I just had a thought to look at whether Britain does any better and came across this:



    Orion, I recognized some of your past themes reading this, thought you might be interested in case you haven't seen it.

    Wow, aa, that is a fascinating piece and a good find. It rings true.

    One thing about kids is that they're generally smart enough to know deep down that their judgment isn't yet mature, so how the adults around them behave and think about things is actually more important than how they themselves think and feel about things. This is why some kids can be very dark, and yet come through it if they have people around them who let them know that while the feelings of depression may be real, the world is a bigger and happier place than the one they see. Hence the writer's conclusion that his mom's love was larger than his anger.

    We have not talked too much here at Dag about the impact of compassionate, reasonable, caring adults on impressionable young minds, or by extension, the reverse. I suspect that Nancy Lanza's focus on her own  dark perceptions of the world didn't do her son any favors, while this mother's attitude was very helpful.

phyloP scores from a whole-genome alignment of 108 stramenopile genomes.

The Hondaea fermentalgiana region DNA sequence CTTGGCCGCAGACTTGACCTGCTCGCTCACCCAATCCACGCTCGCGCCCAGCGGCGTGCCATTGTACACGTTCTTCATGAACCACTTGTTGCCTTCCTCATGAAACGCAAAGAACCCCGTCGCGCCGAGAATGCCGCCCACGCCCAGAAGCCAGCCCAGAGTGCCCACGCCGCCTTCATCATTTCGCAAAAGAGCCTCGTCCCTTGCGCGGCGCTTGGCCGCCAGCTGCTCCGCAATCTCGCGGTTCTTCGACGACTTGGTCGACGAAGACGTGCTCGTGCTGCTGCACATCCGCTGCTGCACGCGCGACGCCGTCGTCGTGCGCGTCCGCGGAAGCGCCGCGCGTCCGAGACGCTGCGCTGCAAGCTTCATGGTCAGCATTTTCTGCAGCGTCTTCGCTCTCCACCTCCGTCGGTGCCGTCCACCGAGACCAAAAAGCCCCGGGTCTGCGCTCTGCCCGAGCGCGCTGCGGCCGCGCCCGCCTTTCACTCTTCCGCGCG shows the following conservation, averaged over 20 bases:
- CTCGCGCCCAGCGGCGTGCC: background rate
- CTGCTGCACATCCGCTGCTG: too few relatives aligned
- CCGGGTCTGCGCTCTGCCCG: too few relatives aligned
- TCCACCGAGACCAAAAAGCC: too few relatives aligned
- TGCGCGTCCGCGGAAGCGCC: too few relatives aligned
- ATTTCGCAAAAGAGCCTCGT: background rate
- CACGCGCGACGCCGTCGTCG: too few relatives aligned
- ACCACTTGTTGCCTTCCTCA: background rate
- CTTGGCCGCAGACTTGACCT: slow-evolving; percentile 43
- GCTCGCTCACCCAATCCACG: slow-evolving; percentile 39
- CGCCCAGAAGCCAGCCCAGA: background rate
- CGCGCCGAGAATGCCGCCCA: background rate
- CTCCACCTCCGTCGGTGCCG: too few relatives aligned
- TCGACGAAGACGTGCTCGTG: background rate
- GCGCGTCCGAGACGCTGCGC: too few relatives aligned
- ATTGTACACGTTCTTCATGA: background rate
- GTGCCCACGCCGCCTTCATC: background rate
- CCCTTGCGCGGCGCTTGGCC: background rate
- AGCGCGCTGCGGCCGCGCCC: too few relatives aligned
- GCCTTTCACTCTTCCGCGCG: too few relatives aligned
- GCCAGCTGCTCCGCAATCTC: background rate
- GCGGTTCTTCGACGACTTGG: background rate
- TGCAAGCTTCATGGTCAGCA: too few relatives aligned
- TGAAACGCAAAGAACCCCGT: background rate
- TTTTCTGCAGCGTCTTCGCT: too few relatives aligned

At my daughter's school they spent the week doing a very professional job of shedding grief, focusing on the positive, and reassuring kids that in spite of the very small statistical possibility of something terrible happening, they are safe in every way that counts, and bathed in the love of those around them. I believe that was better for our children's future than looking at a couple of armed guards every morning could have been.

    I've been debating what to do with this piece. It's courageous and thought-provoking, so I'm tempted to put it on the front page. On the other hand, I worry that you might come to regret it. I know that you're looking for work, and I worry that some future potential employer might come across it and pass judgment. On the other, other hand, that proves the point you're trying to make--that we don't talk mental illness. One of the well-intentioned reasons for that is a fear of stigmatizing people.

    So that leaves me nowhere in particular, but I still have a nagging feeling that you may one day wish you hadn't published this.

    Mike I made several edits that make things much less about me. Go ahead and spotlight it. Cheers!